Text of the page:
Despite the stories about ultra long shots on varmints, nearly all prairie dogs are hit at ranges of less than 300-350 yards. Don’t confuse the taking of long shots with actual hits, but the real ratio of shots to kills goes south outside of 400 yards, especially when the wind starts blowing for most shooters. I have scored my share of ultra long range prairie dog hits, but they are almost never on the first shot.
On the hot prairie, mirage is a serious problem. I was taught in the army that scopes of greater than fourteen to sixteen powers are almost worthless in the field due to excessive target distortion from mirage. They might work when it’s cool, or on a rifle range, but in the field, don’t count on them.
Another benefit of staying under fourteen to sixteen power is enhanced ability to spot your own hits or misses, particularly under recoil. Very high power scopes have very limited fields of view. The recoil from the shot is sufficient to disturb your aim enough to miss seeing the hit or near miss. If you have a spotter sitting next to you, no problem, but if not, you’ll waste a lot of ammo on that one animal.
For most varmint shooters, variable power scopes are a good choice. I like the 4.5-14 and 3.5-10 power range scopes myself. They are the most versatile and allow you to locate the small targets then zoom in for the shot. When calling in predators, the lower power variables allow you to get on the moving target fast; that’s why variables are tops for predator control.
My personal choice of scopes for my 223’s is the M8-6x42mm Leupold. I use the 223’s for lots of shots per day and because of the Leupold’s simplicity, it tends to be more rugged. I have never had a Leupold fixed power scope fail me yet. The other benefit is if I cannot clearly see the prairie dog in the scope, I know that I need one of my longer range guns. On my 6mmBR, I use a 3.5-10 Zeiss scope. My son uses the 10 power Kahles sniper ZF-95 on his 22-250. This year’s new caliber in my battery is the hot 204 Ruger, the scope on that rifle is a straight M8-12x Leupold varmint, and it should work great for the small targets from 100-500 yards.
Range work, unusual situations and reality
When I bought my Steyr Scout rifle years ago, I discovered an unusual phenomenon. I shot better groups with the low powered scout scope than when I put a ten power target scope on that rifle. I have been doing some informal research and many riflemen I respect have had the same experience. The lower powered scopes show less wobble and most shooters tighten up and aim more carefully and jerk fewer shots out of the group on the range. Once again, high power scopes are not necessarily the best choices for group testing, go with a power range you can shoot well, not just the highest you can find. I know serious bench rest competitors use higher powered scopes, but that is a specialized game that doesn’t really apply to practical field shooting situations.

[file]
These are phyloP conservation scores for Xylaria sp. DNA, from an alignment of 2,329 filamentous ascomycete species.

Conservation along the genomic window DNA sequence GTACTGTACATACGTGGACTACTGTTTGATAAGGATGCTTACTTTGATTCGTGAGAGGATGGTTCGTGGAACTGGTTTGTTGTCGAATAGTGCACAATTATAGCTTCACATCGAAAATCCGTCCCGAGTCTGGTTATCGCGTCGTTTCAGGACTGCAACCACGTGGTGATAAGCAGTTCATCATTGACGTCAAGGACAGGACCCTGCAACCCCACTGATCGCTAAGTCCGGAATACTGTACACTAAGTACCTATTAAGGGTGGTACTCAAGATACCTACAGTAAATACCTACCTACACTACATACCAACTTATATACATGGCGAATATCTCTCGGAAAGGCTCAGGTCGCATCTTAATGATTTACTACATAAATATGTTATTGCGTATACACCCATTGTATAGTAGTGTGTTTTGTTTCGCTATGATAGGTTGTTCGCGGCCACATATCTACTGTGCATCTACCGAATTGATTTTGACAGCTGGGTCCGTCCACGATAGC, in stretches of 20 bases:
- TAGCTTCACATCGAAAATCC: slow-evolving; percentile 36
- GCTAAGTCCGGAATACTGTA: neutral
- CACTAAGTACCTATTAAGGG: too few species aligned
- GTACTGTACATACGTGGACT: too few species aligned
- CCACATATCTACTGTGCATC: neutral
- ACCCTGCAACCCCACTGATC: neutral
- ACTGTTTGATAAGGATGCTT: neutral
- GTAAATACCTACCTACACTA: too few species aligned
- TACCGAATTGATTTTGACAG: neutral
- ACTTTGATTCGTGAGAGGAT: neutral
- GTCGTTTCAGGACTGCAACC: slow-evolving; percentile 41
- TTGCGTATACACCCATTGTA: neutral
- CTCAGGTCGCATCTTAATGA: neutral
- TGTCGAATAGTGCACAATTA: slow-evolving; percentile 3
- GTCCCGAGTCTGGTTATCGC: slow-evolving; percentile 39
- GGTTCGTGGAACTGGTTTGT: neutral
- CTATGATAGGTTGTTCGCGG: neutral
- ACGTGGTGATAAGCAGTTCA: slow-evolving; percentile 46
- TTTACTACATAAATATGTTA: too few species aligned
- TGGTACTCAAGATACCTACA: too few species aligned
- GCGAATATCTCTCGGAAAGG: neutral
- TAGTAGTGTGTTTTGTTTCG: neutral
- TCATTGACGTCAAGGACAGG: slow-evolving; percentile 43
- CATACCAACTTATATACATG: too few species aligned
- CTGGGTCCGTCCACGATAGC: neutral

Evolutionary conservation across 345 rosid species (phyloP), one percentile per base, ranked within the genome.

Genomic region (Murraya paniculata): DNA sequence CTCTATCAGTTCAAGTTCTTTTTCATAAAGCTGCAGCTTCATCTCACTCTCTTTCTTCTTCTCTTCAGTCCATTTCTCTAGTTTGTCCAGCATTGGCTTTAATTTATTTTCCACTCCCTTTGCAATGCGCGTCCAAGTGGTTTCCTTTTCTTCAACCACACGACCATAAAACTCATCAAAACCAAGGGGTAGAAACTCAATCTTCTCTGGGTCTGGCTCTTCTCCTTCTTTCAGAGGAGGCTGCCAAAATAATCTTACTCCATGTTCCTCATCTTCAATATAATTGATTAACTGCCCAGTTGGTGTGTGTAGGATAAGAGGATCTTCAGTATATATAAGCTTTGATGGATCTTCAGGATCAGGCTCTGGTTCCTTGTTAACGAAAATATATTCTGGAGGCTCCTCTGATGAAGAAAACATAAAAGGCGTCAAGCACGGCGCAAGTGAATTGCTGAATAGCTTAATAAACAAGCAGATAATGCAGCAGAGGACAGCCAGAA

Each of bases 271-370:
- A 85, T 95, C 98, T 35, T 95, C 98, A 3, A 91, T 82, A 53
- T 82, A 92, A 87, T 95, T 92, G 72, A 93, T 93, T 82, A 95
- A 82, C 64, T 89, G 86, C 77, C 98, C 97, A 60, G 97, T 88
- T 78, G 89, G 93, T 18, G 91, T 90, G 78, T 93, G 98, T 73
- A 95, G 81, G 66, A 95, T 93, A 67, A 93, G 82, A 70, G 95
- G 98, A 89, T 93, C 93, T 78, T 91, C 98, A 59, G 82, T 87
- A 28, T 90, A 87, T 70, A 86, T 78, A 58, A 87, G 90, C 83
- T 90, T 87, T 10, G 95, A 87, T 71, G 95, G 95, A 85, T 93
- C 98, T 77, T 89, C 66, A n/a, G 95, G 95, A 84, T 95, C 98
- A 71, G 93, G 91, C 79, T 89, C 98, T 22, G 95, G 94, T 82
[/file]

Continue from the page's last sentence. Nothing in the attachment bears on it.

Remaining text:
Incidentally, I have also found that the forward mounted scout scope is great at mid day and on target ranges, but in the field, at dawn and dusk, it has some serious limitations. I now carry two scopes for my Scout, the original Leupold scout scope and a second conventional scope for low light or high glair conditions.
Many shooters dismiss the use of iron sights, but if you spend enough time hunting in adverse conditions, eventually you will either encounter scope failure, or weather conditions so bad, you have to remove your scope. Serious, big game hunters, have backup iron sights on their rifles. I like the popup ghost ring rear sights or quickly installable versions. Express sights rule Africa for dangerous game. They work — that’s why.
Target shooters learned a long time ago that iron sights and scopes are equal in the precision they provide. Those are shooting games, not seeing games, that is the reason many shooters use corrective diopter sight inserts.
Next time you’re in a gun shop or sporting goods store, do your research before you put good money down on a scope. Buy what you really need, not just what someone wants to sell you based on the currently available inventory.